Religious leaders call for urgent solution to the IDP problem and reconciliation with Tamil
by Melani Manel Perera
Christians, Buddhists, Muslims and Hindus in the Congress of Religions call for the implementation of proposals contained in the report issued by a commission of inquiry instituted by Rajapaksa. Resettling displaced people and finding a solution to the interethnic problem are necessary for a lasting peace. However, the government is not eager to act.
Colombo (AsiaNews) – Leaders of all main religions are calling on the government of Sri Lanka to implement right away the proposals contained in the report on the civil war released by the Lessons Learnt and Reconciliation Commission (LLRC) set up by President Mahinda Rajapaksa. The commission found that the main issues relate to war crimes, resettlement of about 200,000 internally displaced people and a solution to the interethnic conflict between Sinhalese and Tamil.
For Christians, Buddhists, Muslims and Hindus, joined together in the Congress of Religions, it is essential to implement the proposals in the report in order to establish lasting peace in the country after three decades of civil war. However, the government has said that it could not implement the report in its entirety. All the religious leaders also stressed the importance freedom of speech and freedom of the press as well as permanent reconciliation.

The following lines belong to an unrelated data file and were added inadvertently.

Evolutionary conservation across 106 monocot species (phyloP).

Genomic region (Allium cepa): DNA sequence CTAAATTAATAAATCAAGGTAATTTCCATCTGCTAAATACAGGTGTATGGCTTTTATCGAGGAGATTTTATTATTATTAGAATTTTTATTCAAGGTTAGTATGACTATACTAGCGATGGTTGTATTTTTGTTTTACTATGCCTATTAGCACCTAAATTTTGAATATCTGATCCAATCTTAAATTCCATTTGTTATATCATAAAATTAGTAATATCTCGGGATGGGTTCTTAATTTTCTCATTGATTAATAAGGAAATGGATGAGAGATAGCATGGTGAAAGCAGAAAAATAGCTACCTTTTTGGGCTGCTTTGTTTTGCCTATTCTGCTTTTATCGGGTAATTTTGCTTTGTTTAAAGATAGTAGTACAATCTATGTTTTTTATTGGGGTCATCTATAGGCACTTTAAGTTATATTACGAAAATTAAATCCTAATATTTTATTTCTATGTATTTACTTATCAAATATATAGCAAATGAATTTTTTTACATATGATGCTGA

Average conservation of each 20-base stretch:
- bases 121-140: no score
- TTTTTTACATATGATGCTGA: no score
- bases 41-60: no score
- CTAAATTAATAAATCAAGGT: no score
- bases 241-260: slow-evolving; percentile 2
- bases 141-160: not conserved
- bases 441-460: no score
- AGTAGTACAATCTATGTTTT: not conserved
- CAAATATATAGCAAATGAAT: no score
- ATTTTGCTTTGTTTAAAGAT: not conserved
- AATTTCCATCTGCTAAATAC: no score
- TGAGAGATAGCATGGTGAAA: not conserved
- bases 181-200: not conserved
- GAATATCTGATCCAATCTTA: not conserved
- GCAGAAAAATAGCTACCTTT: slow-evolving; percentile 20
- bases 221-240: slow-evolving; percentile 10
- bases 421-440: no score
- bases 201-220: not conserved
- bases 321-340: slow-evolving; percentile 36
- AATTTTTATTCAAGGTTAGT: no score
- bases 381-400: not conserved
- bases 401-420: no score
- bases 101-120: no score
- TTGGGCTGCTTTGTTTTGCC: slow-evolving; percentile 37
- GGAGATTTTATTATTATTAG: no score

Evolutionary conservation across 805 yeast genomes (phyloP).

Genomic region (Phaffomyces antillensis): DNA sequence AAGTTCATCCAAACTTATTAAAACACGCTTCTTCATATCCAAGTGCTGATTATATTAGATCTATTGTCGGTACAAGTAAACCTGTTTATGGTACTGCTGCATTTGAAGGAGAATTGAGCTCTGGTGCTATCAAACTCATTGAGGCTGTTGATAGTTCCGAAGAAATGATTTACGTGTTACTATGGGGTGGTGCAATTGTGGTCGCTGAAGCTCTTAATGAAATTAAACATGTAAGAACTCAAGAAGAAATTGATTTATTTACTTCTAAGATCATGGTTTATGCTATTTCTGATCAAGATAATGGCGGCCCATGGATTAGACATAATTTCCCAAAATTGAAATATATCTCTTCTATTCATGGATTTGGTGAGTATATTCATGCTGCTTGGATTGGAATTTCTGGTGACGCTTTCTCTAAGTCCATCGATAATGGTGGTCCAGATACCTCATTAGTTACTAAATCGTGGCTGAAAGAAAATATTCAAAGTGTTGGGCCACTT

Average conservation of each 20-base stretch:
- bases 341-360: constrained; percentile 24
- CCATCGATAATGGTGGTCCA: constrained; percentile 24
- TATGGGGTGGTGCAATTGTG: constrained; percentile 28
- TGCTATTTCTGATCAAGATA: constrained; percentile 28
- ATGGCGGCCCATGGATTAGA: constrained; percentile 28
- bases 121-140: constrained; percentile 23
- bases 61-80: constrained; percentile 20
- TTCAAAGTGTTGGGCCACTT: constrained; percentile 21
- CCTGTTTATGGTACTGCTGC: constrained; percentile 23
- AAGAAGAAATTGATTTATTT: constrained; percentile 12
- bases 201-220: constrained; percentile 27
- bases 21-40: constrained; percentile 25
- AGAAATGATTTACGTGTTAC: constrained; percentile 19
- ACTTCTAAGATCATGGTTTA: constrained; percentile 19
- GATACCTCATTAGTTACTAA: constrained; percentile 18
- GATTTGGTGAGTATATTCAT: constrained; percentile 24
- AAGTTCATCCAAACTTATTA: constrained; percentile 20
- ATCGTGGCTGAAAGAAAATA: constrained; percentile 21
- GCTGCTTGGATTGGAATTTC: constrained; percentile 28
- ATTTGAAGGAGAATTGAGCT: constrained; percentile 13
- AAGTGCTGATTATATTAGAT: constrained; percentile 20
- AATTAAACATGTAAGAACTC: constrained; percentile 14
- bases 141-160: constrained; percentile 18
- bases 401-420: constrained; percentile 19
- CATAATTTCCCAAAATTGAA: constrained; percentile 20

“It is a complex situation for the government. In a democracy, various opinions can be expressed in different forums. But, the government has to deal with the political parties and others in this respect. It will be implemented” on a case by case. “That is the crux of the matter,” said Keheliya Rambukwella, cabinet spokesman and minister of Mass Media and Information.
Catholic Archbishop Emeritus of Colombo Oswald Gomis said that the recommendations should be implemented soon in order not to repeat another war. For him, “the war will not be over until a lasting solution is found to the ethnic problem”.
“The report has recommended a probe into alleged war crimes and civilian deaths alleged to have been committed by government forces and the Tamil Tiger rebels,” Buddhist monk Bellanvila Wimalarathana Thero said.
The latter stressed the need to resettle immediately the people who were internally displaced during three decades of civil war by sending them back to their original lands. At the same time, the “government should establish an independent judiciary and ensure a society free from violence.”
For many people, the 400-page report is a defence of Sri Lanka’s armed forces against charges of war crimes made in a report by the United Nations on 26 April 2011.
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